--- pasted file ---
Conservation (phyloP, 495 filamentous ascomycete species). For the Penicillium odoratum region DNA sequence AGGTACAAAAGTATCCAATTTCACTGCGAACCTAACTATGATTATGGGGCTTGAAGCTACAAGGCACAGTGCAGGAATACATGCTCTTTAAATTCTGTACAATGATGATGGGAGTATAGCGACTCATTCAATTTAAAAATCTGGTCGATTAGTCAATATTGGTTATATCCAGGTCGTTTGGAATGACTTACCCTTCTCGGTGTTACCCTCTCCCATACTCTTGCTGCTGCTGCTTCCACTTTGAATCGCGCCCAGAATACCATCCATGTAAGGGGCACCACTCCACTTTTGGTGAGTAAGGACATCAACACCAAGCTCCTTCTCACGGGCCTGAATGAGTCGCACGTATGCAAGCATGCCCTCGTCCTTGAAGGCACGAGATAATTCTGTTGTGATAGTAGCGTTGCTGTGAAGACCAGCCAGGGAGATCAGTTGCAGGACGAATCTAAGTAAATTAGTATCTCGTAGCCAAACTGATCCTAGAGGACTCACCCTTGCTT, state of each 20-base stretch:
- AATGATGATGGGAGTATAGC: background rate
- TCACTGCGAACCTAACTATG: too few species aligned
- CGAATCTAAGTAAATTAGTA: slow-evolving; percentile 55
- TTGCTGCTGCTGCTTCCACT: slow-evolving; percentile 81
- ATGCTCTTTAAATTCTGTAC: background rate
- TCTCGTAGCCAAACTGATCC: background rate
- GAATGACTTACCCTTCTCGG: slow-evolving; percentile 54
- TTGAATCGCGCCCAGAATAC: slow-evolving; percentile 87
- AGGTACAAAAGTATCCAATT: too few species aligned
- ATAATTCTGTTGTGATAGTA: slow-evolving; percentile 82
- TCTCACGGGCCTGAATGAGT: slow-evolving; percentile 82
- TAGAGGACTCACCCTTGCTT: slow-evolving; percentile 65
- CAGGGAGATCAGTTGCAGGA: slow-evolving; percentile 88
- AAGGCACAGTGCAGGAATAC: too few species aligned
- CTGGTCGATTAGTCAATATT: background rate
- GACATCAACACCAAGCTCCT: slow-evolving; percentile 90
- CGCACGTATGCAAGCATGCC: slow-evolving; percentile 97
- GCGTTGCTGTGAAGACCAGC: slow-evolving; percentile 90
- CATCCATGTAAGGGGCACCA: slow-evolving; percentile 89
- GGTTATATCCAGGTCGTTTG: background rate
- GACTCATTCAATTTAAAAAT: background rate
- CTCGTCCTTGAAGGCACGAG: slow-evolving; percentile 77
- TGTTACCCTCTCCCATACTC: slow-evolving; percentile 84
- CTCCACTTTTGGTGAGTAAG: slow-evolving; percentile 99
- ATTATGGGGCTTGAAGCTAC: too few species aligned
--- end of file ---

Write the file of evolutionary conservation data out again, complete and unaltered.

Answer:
Conservation (phyloP, 495 filamentous ascomycete species). For the Penicillium odoratum region DNA sequence AGGTACAAAAGTATCCAATTTCACTGCGAACCTAACTATGATTATGGGGCTTGAAGCTACAAGGCACAGTGCAGGAATACATGCTCTTTAAATTCTGTACAATGATGATGGGAGTATAGCGACTCATTCAATTTAAAAATCTGGTCGATTAGTCAATATTGGTTATATCCAGGTCGTTTGGAATGACTTACCCTTCTCGGTGTTACCCTCTCCCATACTCTTGCTGCTGCTGCTTCCACTTTGAATCGCGCCCAGAATACCATCCATGTAAGGGGCACCACTCCACTTTTGGTGAGTAAGGACATCAACACCAAGCTCCTTCTCACGGGCCTGAATGAGTCGCACGTATGCAAGCATGCCCTCGTCCTTGAAGGCACGAGATAATTCTGTTGTGATAGTAGCGTTGCTGTGAAGACCAGCCAGGGAGATCAGTTGCAGGACGAATCTAAGTAAATTAGTATCTCGTAGCCAAACTGATCCTAGAGGACTCACCCTTGCTT, state of each 20-base stretch:
- AATGATGATGGGAGTATAGC: background rate
- TCACTGCGAACCTAACTATG: too few species aligned
- CGAATCTAAGTAAATTAGTA: slow-evolving; percentile 55
- TTGCTGCTGCTGCTTCCACT: slow-evolving; percentile 81
- ATGCTCTTTAAATTCTGTAC: background rate
- TCTCGTAGCCAAACTGATCC: background rate
- GAATGACTTACCCTTCTCGG: slow-evolving; percentile 54
- TTGAATCGCGCCCAGAATAC: slow-evolving; percentile 87
- AGGTACAAAAGTATCCAATT: too few species aligned
- ATAATTCTGTTGTGATAGTA: slow-evolving; percentile 82
- TCTCACGGGCCTGAATGAGT: slow-evolving; percentile 82
- TAGAGGACTCACCCTTGCTT: slow-evolving; percentile 65
- CAGGGAGATCAGTTGCAGGA: slow-evolving; percentile 88
- AAGGCACAGTGCAGGAATAC: too few species aligned
- CTGGTCGATTAGTCAATATT: background rate
- GACATCAACACCAAGCTCCT: slow-evolving; percentile 90
- CGCACGTATGCAAGCATGCC: slow-evolving; percentile 97
- GCGTTGCTGTGAAGACCAGC: slow-evolving; percentile 90
- CATCCATGTAAGGGGCACCA: slow-evolving; percentile 89
- GGTTATATCCAGGTCGTTTG: background rate
- GACTCATTCAATTTAAAAAT: background rate
- CTCGTCCTTGAAGGCACGAG: slow-evolving; percentile 77
- TGTTACCCTCTCCCATACTC: slow-evolving; percentile 84
- CTCCACTTTTGGTGAGTAAG: slow-evolving; percentile 99
- ATTATGGGGCTTGAAGCTAC: too few species aligned